By Tom Polansek
CHICAGO, Dec 21 (Reuters) - The Chicago Board of Trade on
Friday barred a wheat broker from trading for 25 years for
engaging in prohibited transactions.
John Peavy, who worked in the open-outcry pit on the
historic CBOT trading floor, broke exchange rules by executing
more than 160 "prearranged, round-turn transactions" of wheat
futures contracts for his customers from April 2009 to March
2010, according to a disciplinary notice from the exchange.
Wheat prices were often under pressure during that year-long
period due to large global supplies.
Peavy could not be reached for comment. He did not admit or
deny wrongdoing as part of a settlement with the CBOT.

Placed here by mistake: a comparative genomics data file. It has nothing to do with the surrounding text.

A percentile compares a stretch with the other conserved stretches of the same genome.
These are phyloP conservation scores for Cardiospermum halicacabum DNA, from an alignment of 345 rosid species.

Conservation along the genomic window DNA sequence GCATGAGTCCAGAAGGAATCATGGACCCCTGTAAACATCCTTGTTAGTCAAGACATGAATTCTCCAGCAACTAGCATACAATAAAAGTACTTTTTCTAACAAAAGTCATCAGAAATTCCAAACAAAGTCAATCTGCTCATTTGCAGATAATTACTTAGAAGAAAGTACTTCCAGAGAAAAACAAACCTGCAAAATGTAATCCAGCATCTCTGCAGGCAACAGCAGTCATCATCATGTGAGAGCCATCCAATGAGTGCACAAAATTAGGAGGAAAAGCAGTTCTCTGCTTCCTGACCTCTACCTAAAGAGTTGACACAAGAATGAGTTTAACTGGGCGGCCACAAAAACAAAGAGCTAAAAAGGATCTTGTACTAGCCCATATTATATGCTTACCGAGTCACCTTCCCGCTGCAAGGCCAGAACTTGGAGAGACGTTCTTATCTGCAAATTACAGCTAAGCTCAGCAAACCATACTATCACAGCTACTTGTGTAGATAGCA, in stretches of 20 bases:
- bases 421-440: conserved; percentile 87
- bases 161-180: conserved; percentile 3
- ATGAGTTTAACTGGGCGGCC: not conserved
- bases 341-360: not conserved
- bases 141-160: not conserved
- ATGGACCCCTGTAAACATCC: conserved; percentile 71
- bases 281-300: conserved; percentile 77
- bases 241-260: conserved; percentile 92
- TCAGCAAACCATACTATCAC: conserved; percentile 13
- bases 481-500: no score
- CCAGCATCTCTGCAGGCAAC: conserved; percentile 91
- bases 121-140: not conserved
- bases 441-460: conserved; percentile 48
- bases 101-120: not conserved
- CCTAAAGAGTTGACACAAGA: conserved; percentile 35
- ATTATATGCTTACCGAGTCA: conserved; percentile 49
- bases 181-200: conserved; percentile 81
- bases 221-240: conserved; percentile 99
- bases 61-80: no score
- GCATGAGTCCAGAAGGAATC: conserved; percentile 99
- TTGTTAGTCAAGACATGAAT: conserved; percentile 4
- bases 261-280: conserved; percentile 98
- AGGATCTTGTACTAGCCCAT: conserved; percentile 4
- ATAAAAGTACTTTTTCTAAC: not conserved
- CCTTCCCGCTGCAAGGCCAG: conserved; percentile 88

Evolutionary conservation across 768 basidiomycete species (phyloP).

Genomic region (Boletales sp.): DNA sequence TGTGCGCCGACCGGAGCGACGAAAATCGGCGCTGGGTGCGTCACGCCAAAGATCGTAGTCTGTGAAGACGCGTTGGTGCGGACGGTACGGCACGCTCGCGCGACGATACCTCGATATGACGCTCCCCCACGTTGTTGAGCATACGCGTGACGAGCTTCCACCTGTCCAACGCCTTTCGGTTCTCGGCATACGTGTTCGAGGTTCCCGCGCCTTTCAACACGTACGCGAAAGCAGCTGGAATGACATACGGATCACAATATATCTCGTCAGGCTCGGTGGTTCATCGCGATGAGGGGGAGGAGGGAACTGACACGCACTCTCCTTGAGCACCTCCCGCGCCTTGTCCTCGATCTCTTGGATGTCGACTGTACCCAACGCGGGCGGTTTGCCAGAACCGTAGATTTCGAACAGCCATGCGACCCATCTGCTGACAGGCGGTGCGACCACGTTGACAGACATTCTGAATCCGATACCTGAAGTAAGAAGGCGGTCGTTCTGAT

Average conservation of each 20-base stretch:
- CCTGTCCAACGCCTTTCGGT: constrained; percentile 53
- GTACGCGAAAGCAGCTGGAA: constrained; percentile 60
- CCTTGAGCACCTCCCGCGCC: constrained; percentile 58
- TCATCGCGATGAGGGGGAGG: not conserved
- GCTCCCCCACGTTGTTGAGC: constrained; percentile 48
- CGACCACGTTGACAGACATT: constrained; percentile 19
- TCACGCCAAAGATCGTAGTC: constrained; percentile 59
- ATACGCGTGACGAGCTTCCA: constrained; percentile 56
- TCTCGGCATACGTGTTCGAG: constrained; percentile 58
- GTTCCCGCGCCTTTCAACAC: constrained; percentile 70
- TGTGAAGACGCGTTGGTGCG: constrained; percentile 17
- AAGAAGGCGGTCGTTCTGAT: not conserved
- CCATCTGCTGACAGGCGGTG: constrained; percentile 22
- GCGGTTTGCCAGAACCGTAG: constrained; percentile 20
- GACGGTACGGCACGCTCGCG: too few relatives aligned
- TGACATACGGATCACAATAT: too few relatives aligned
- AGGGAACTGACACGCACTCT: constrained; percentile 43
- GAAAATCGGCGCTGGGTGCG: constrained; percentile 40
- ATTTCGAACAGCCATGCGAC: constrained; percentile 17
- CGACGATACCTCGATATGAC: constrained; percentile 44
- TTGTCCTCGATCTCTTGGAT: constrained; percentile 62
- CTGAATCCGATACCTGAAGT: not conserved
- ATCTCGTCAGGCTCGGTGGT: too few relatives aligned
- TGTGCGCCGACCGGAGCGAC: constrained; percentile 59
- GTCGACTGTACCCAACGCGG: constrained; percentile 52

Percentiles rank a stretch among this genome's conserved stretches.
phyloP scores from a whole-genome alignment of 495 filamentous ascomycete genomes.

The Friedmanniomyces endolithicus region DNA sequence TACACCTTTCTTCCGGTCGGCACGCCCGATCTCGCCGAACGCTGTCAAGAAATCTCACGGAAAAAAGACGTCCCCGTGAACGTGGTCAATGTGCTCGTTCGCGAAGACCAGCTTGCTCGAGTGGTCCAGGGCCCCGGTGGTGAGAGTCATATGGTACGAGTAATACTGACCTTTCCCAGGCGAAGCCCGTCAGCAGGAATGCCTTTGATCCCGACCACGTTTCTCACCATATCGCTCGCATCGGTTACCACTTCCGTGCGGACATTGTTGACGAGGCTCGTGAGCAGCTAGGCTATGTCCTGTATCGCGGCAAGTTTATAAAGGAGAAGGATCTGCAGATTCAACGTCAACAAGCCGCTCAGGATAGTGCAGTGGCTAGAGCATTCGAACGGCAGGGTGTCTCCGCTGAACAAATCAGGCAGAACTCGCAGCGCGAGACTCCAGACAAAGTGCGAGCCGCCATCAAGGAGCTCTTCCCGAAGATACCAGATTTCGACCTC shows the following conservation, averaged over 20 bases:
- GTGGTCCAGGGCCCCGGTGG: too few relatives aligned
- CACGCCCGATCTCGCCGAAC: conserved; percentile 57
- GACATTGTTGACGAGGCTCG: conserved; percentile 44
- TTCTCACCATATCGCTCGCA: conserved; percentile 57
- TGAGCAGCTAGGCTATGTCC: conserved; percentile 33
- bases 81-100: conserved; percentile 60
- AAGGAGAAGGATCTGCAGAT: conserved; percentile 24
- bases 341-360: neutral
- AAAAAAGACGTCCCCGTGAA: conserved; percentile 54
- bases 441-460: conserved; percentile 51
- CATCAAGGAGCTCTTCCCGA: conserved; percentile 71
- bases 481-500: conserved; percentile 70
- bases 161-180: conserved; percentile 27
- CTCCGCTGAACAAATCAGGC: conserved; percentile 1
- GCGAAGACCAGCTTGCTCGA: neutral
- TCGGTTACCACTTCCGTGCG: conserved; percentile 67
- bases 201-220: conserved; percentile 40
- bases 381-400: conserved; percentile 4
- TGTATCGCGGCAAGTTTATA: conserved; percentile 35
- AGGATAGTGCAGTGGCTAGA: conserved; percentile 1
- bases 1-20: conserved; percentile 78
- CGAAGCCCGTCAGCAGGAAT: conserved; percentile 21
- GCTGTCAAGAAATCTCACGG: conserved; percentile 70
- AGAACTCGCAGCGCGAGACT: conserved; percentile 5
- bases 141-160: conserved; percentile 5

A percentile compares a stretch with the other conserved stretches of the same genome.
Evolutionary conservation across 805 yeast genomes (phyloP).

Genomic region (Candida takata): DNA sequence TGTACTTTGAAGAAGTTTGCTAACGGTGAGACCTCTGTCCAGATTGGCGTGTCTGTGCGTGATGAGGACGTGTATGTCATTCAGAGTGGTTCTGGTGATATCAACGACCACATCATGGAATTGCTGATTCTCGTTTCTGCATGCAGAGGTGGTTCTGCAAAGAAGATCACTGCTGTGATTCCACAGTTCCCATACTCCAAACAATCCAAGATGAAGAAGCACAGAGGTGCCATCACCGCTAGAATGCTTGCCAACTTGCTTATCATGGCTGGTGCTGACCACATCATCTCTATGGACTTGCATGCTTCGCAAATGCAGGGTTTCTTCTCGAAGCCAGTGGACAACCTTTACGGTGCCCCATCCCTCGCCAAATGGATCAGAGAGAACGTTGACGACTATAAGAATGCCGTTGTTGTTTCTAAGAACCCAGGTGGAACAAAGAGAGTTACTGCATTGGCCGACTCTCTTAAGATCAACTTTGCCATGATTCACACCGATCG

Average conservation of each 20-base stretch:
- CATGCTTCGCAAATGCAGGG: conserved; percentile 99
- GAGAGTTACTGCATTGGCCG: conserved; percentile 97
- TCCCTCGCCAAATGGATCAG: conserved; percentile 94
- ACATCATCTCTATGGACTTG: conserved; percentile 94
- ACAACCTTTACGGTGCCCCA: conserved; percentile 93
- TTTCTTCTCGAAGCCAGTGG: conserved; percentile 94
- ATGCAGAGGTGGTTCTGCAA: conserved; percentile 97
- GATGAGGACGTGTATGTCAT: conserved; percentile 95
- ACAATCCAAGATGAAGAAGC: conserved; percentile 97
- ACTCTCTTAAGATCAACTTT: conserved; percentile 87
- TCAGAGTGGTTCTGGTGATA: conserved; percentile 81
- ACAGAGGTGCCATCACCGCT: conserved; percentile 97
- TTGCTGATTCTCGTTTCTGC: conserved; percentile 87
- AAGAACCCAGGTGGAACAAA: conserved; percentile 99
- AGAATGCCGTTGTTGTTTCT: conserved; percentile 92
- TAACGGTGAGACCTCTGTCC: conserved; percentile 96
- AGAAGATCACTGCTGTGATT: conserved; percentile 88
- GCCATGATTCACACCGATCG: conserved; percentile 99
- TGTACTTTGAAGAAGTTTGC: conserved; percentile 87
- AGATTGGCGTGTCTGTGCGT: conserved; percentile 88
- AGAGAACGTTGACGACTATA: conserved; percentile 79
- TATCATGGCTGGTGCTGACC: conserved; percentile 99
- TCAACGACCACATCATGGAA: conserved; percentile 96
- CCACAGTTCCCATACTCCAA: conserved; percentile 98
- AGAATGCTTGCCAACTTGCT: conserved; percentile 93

The prohibited trades were part of a strategy in which Peavy
was "illegally offsetting customer orders opposite a single
accommodating local trader for that local's personal account,"
according to the notice.
The second trader, who was not named, made profits for his
personal account, it said
CBOT rules state all open-outcry transactions must be made
"openly and competitively" and that "no bid or offer shall be
specified for acceptance by a particular trader."
The unnamed trader also engaged in prohibited transactions
by non-competitively buying and selling identical quantities of
the same wheat futures contract opposite Peavy, who was trading
for his personal account, according to the notice.
The transactions were often completed at a one-cent price
differential, allowing the unnamed trader to be "passing money
to Peavy in the form of trading profits," the notice said.
The CBOT is owned by CME Group.
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